Massachusetts Probate Procedure
Whether or not a will existed, you will need to set up an appointment with the court, inventory all the property of the decedent, determine the heirs and successors (this is easier with a will, of course), and prepare all necessary estate and income tax returns that may be required in order to legally distribute the estate. Lists of creditors must be prepared and notice must be provided so that all the expenses of the estate can be settled (leaving any remaining assets to be distributed to the lawfully intended parties).
Before you move forward with your Massachusetts probate, you should compile an original probate file, complete with all the records the decedent intended it to include. Depending on the estate and the decedent's amount of planning, probate files might contain a letter of administration only, or much more: letters, wills, petitions, lists of heirs and accounts. If you are still in the information-gathering stage and have not compiled these records, try searching the county records for the county in which the decedent resided. Consult the courthouse with jurisdiction over the county in which the decedent lived not where he or she died for a better chance of finding original versions of the documents you may need.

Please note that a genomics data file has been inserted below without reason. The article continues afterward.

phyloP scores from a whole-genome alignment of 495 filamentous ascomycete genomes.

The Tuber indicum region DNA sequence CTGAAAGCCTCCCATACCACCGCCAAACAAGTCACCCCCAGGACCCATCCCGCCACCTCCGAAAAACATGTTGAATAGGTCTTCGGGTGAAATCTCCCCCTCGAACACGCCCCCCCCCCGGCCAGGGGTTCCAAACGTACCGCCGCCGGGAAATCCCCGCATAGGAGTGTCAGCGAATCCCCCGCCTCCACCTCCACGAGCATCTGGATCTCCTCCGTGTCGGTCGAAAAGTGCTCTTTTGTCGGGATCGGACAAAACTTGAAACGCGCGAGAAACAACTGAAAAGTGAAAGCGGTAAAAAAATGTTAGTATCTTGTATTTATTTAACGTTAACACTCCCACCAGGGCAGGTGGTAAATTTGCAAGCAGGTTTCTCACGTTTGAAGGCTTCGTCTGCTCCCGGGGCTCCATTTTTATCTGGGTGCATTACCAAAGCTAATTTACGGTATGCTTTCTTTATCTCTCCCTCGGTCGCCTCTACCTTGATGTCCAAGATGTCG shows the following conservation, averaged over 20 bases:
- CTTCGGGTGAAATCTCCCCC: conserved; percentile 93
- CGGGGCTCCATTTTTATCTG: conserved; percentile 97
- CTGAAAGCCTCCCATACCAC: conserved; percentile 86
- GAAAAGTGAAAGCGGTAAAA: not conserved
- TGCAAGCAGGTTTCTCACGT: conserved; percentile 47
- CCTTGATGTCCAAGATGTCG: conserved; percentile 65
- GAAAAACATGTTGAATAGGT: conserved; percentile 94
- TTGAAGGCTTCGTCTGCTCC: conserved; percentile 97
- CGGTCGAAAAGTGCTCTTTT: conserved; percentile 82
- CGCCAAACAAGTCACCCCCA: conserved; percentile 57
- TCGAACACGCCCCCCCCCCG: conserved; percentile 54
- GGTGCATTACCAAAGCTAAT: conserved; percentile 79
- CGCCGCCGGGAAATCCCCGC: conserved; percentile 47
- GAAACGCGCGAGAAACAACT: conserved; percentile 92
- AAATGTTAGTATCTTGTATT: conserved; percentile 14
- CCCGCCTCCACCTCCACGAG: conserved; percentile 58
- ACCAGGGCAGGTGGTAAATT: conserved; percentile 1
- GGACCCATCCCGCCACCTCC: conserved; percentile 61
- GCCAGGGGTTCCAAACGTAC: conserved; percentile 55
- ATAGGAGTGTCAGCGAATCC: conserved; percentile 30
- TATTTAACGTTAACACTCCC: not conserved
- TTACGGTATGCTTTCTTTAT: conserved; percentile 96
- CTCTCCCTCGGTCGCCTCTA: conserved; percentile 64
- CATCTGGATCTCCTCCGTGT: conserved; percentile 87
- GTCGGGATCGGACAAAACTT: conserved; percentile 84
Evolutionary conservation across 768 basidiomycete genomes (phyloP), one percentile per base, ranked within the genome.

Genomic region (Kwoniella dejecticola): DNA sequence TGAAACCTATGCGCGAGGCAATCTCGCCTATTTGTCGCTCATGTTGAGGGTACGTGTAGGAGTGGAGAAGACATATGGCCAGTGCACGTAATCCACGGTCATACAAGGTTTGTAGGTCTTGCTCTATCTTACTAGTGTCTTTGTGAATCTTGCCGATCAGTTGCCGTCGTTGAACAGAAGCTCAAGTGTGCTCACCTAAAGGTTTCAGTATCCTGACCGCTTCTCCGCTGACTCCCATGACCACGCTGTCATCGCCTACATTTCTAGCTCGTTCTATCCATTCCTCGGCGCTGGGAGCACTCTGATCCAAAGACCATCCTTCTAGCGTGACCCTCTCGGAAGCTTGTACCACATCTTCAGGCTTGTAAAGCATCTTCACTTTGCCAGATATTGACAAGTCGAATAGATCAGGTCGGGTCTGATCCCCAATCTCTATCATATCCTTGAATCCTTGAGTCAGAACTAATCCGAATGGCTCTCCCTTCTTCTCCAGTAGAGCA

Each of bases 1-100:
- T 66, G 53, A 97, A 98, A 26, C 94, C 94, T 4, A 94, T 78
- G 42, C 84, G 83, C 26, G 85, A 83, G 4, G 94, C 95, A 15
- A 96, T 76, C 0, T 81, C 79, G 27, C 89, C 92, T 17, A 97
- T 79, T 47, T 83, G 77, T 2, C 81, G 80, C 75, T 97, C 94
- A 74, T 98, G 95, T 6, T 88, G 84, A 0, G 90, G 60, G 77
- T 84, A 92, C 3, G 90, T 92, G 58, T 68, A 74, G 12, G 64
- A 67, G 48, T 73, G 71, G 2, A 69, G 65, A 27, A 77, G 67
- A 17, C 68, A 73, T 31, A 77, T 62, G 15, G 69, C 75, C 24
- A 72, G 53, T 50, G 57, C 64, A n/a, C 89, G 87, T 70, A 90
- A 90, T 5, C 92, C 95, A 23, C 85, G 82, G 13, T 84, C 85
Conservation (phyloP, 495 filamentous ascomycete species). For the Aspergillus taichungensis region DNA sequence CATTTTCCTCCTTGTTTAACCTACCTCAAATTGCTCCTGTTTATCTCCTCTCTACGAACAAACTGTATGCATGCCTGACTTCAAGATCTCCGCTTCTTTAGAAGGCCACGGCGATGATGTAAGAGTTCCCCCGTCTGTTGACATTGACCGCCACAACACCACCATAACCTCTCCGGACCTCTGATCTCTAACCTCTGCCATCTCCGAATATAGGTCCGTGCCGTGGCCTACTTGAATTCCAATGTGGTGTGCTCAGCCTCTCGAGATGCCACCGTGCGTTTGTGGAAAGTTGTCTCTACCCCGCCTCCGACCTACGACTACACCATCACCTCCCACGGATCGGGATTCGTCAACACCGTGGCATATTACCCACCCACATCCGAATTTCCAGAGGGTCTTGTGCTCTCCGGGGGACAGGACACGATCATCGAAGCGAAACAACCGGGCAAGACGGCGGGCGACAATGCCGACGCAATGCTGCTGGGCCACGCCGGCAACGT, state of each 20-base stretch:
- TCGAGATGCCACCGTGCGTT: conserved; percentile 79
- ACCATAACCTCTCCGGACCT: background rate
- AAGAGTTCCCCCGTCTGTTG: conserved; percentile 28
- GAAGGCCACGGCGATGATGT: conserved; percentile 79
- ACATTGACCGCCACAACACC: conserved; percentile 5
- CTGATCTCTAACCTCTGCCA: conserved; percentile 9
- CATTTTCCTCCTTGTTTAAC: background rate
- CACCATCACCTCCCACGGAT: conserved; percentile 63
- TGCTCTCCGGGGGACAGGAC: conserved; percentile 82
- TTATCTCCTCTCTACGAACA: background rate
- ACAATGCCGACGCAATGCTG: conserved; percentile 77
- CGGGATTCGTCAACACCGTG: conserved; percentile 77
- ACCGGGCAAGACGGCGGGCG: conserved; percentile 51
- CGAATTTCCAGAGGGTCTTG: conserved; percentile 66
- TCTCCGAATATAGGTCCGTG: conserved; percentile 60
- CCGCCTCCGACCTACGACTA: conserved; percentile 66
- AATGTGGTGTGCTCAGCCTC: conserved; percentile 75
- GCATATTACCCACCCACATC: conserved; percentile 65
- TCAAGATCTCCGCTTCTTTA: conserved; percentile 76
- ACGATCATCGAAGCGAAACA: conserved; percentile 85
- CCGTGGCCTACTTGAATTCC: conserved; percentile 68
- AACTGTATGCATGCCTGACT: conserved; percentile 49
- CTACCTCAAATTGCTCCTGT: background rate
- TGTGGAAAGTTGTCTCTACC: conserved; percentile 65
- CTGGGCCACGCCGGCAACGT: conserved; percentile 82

Formal probate proceedings, as opposed to probate alternatives, often require the assistance of an experienced Massachusetts probate attorney. For more information, check out our article on the Basics of Massachusetts Probate.